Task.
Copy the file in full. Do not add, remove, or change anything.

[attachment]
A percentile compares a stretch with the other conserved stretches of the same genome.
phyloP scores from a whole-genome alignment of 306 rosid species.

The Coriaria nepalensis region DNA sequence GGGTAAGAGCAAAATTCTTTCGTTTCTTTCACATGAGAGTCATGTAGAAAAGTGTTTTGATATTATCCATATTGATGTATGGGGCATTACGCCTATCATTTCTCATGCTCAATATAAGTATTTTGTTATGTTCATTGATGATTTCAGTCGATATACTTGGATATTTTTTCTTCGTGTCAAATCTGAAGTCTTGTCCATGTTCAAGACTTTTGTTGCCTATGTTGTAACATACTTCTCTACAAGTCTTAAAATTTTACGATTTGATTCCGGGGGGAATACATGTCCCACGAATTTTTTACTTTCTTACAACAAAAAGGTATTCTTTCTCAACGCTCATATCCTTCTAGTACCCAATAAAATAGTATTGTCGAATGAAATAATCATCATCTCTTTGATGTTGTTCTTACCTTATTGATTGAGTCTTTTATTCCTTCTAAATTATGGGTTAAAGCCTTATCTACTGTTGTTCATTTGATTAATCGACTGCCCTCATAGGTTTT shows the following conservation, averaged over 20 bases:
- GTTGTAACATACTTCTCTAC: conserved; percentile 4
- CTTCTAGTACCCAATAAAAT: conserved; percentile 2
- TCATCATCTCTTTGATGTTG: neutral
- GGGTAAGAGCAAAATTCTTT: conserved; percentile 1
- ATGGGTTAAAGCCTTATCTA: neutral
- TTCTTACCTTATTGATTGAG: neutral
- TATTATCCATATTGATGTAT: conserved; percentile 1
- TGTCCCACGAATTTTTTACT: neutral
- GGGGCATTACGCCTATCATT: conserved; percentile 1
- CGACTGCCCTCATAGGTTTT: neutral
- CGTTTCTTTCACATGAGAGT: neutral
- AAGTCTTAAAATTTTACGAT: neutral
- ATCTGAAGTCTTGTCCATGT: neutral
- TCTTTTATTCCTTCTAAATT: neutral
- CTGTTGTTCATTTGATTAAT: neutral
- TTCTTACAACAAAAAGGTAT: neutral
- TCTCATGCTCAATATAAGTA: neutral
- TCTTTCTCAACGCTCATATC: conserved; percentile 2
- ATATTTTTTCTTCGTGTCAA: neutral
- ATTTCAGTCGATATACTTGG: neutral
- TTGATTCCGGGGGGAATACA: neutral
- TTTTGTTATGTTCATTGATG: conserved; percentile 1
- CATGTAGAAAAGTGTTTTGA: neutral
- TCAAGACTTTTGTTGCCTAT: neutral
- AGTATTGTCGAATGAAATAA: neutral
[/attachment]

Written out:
A percentile compares a stretch with the other conserved stretches of the same genome.
phyloP scores from a whole-genome alignment of 306 rosid species.

The Coriaria nepalensis region DNA sequence GGGTAAGAGCAAAATTCTTTCGTTTCTTTCACATGAGAGTCATGTAGAAAAGTGTTTTGATATTATCCATATTGATGTATGGGGCATTACGCCTATCATTTCTCATGCTCAATATAAGTATTTTGTTATGTTCATTGATGATTTCAGTCGATATACTTGGATATTTTTTCTTCGTGTCAAATCTGAAGTCTTGTCCATGTTCAAGACTTTTGTTGCCTATGTTGTAACATACTTCTCTACAAGTCTTAAAATTTTACGATTTGATTCCGGGGGGAATACATGTCCCACGAATTTTTTACTTTCTTACAACAAAAAGGTATTCTTTCTCAACGCTCATATCCTTCTAGTACCCAATAAAATAGTATTGTCGAATGAAATAATCATCATCTCTTTGATGTTGTTCTTACCTTATTGATTGAGTCTTTTATTCCTTCTAAATTATGGGTTAAAGCCTTATCTACTGTTGTTCATTTGATTAATCGACTGCCCTCATAGGTTTT shows the following conservation, averaged over 20 bases:
- GTTGTAACATACTTCTCTAC: conserved; percentile 4
- CTTCTAGTACCCAATAAAAT: conserved; percentile 2
- TCATCATCTCTTTGATGTTG: neutral
- GGGTAAGAGCAAAATTCTTT: conserved; percentile 1
- ATGGGTTAAAGCCTTATCTA: neutral
- TTCTTACCTTATTGATTGAG: neutral
- TATTATCCATATTGATGTAT: conserved; percentile 1
- TGTCCCACGAATTTTTTACT: neutral
- GGGGCATTACGCCTATCATT: conserved; percentile 1
- CGACTGCCCTCATAGGTTTT: neutral
- CGTTTCTTTCACATGAGAGT: neutral
- AAGTCTTAAAATTTTACGAT: neutral
- ATCTGAAGTCTTGTCCATGT: neutral
- TCTTTTATTCCTTCTAAATT: neutral
- CTGTTGTTCATTTGATTAAT: neutral
- TTCTTACAACAAAAAGGTAT: neutral
- TCTCATGCTCAATATAAGTA: neutral
- TCTTTCTCAACGCTCATATC: conserved; percentile 2
- ATATTTTTTCTTCGTGTCAA: neutral
- ATTTCAGTCGATATACTTGG: neutral
- TTGATTCCGGGGGGAATACA: neutral
- TTTTGTTATGTTCATTGATG: conserved; percentile 1
- CATGTAGAAAAGTGTTTTGA: neutral
- TCAAGACTTTTGTTGCCTAT: neutral
- AGTATTGTCGAATGAAATAA: neutral